Psoriasis is a chronic skin disease that affects approximately 2--3% of individuals in the Western world. New data, generated by Karin Scharffetter-Kochanek and colleagues, at the University of Ulm, Germany, have indicated that a subset of immune cells known as Tregs (which act to prevent other immune cells from responding inappropriately) are dysfunctional in a mouse model of psoriasis and that this dysfunction contributes substantially to the development of disease.
Mice that express a reduced amount of the protein CD18 (Cd18hypo mice) develop a skin disease that resembles the symptoms of individuals with psoriasis. In the study, Tregs isolated from Cd18hypo mice failed to suppress the proliferation of disease-causing immune cells because they secreted lower levels of the soluble factor TGF-beta than normal Tregs.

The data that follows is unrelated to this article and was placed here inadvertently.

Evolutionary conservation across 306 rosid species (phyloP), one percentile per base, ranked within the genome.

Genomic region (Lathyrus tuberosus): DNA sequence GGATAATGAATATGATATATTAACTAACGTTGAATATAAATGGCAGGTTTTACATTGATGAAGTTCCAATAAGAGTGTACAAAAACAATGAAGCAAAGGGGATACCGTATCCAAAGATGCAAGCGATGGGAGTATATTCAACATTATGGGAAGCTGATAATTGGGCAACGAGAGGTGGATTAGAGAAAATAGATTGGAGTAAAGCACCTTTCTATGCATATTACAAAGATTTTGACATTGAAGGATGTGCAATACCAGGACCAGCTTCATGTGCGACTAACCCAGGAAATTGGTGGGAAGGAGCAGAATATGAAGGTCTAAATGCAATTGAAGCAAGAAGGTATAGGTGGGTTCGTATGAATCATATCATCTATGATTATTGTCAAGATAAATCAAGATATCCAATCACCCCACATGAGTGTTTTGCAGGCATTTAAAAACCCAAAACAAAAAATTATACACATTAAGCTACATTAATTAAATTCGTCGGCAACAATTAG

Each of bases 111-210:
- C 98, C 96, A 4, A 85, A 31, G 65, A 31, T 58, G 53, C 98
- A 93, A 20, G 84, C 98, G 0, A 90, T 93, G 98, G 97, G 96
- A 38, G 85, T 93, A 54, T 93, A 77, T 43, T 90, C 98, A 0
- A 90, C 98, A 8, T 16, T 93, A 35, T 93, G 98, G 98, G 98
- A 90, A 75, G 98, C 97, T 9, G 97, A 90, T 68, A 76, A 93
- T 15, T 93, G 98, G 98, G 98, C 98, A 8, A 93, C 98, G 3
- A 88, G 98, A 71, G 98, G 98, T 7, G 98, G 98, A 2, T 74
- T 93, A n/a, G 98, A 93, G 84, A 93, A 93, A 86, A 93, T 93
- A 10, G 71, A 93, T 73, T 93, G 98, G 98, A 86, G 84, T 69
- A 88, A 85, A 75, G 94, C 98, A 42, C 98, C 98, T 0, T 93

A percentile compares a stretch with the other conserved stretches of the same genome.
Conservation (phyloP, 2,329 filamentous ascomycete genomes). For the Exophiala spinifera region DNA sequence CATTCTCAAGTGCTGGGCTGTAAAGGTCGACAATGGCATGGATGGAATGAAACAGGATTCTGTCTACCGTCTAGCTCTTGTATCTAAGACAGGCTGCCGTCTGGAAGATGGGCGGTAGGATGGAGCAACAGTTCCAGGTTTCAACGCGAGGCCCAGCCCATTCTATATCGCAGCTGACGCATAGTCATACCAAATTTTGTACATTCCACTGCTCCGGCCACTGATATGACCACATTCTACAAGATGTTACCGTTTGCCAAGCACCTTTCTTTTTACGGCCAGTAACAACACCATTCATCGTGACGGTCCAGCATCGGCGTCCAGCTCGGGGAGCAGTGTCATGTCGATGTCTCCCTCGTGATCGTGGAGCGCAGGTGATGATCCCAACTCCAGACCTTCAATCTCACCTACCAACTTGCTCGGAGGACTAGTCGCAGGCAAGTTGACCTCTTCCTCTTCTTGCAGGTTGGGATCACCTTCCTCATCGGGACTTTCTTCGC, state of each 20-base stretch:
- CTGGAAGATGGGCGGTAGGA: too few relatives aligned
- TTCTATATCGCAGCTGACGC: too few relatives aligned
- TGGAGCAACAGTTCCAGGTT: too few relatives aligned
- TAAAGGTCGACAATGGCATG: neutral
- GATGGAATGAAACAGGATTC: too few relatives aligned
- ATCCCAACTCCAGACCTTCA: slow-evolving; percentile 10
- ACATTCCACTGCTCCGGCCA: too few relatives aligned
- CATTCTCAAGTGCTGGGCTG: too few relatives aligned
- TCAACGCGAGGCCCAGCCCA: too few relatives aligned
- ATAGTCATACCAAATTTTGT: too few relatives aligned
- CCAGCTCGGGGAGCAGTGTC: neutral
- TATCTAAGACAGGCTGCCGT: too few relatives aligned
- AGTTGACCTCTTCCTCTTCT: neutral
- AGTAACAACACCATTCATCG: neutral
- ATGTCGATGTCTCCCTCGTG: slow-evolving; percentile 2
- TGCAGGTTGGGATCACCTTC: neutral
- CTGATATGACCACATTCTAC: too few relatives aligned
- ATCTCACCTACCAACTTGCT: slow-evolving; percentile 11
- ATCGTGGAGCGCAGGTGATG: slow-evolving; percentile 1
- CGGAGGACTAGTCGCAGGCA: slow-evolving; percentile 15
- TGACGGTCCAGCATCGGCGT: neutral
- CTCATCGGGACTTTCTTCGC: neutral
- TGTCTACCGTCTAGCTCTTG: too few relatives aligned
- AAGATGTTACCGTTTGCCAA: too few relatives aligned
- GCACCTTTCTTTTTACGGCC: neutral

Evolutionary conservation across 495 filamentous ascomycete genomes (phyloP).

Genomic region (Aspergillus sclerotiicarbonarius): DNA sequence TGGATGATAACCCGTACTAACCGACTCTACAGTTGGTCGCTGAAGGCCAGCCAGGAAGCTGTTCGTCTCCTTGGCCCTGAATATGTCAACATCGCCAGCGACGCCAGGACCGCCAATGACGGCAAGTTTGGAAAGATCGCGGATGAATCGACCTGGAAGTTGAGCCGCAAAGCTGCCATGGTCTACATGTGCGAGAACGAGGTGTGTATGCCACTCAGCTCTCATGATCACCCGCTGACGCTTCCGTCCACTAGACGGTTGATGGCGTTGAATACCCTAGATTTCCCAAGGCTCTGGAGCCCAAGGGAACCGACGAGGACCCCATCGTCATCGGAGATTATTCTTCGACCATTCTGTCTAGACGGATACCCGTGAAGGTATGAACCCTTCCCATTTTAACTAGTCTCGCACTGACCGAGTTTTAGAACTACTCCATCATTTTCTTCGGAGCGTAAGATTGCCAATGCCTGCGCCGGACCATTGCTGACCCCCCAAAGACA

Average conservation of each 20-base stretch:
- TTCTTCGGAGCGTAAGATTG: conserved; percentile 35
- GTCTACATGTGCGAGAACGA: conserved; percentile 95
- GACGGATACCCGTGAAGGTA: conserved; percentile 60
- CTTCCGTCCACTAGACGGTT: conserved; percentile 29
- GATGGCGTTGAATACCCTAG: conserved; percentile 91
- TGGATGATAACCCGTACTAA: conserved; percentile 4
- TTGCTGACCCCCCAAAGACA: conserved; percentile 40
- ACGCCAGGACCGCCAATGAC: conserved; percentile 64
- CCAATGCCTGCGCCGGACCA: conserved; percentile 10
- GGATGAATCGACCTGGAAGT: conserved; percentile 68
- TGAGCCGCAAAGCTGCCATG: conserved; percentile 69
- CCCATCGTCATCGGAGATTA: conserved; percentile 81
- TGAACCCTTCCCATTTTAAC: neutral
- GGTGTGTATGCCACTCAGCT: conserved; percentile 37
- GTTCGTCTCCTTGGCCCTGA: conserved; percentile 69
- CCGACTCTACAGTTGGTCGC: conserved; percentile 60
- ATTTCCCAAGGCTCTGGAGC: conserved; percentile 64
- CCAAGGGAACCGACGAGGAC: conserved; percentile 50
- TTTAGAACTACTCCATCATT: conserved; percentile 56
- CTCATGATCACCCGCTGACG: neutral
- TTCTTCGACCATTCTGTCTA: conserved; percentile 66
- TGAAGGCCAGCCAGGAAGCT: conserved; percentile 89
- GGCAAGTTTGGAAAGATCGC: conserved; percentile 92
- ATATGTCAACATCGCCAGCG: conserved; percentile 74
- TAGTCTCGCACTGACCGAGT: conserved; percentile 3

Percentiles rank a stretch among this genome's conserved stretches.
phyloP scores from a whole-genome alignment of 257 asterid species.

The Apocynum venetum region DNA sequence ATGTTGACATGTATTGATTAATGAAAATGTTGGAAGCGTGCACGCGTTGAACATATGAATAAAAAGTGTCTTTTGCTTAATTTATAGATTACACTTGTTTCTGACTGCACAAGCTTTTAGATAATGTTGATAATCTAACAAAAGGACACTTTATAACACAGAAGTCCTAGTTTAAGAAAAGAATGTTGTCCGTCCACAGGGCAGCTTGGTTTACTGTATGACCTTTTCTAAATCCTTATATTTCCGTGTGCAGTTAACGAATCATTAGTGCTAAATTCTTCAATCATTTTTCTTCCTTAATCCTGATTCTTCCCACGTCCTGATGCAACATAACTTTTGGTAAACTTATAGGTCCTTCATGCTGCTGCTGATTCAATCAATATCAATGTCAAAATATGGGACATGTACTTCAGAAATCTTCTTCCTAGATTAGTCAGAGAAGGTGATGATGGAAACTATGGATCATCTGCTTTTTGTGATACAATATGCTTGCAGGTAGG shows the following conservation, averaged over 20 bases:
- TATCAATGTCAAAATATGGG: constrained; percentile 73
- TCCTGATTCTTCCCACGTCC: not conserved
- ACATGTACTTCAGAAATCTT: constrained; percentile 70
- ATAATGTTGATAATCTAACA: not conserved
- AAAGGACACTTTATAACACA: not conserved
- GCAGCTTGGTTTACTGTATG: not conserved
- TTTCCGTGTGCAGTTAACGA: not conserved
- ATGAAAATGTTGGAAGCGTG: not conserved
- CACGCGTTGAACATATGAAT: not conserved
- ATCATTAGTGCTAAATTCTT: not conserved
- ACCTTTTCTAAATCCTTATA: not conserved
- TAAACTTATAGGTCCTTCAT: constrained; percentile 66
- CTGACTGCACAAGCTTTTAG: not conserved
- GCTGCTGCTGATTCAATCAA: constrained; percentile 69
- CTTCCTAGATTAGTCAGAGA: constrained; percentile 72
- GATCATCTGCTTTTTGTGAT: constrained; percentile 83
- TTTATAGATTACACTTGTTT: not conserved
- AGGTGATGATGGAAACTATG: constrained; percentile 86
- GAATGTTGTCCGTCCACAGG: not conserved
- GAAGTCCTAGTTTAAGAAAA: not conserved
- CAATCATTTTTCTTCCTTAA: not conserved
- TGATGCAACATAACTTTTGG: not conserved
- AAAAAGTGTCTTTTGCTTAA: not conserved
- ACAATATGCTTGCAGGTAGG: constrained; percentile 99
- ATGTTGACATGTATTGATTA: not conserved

This was also important for their inability to control disease in vivo, as transplantation of normal Tregs into Cd18hypo mice resulted in a substantial improvement in the psoriasis-like disease, whereas if these cells were transplanted in the presence of antibodies that neutralized TGF-beta there was no improvement in disease.
The authors therefore conclude that psoriasis-like disease in Cd18hypo mice is caused mainly by a defect in Treg function and suggest that maintaining CD18 levels is important for ensuring that Tregs function optimally.
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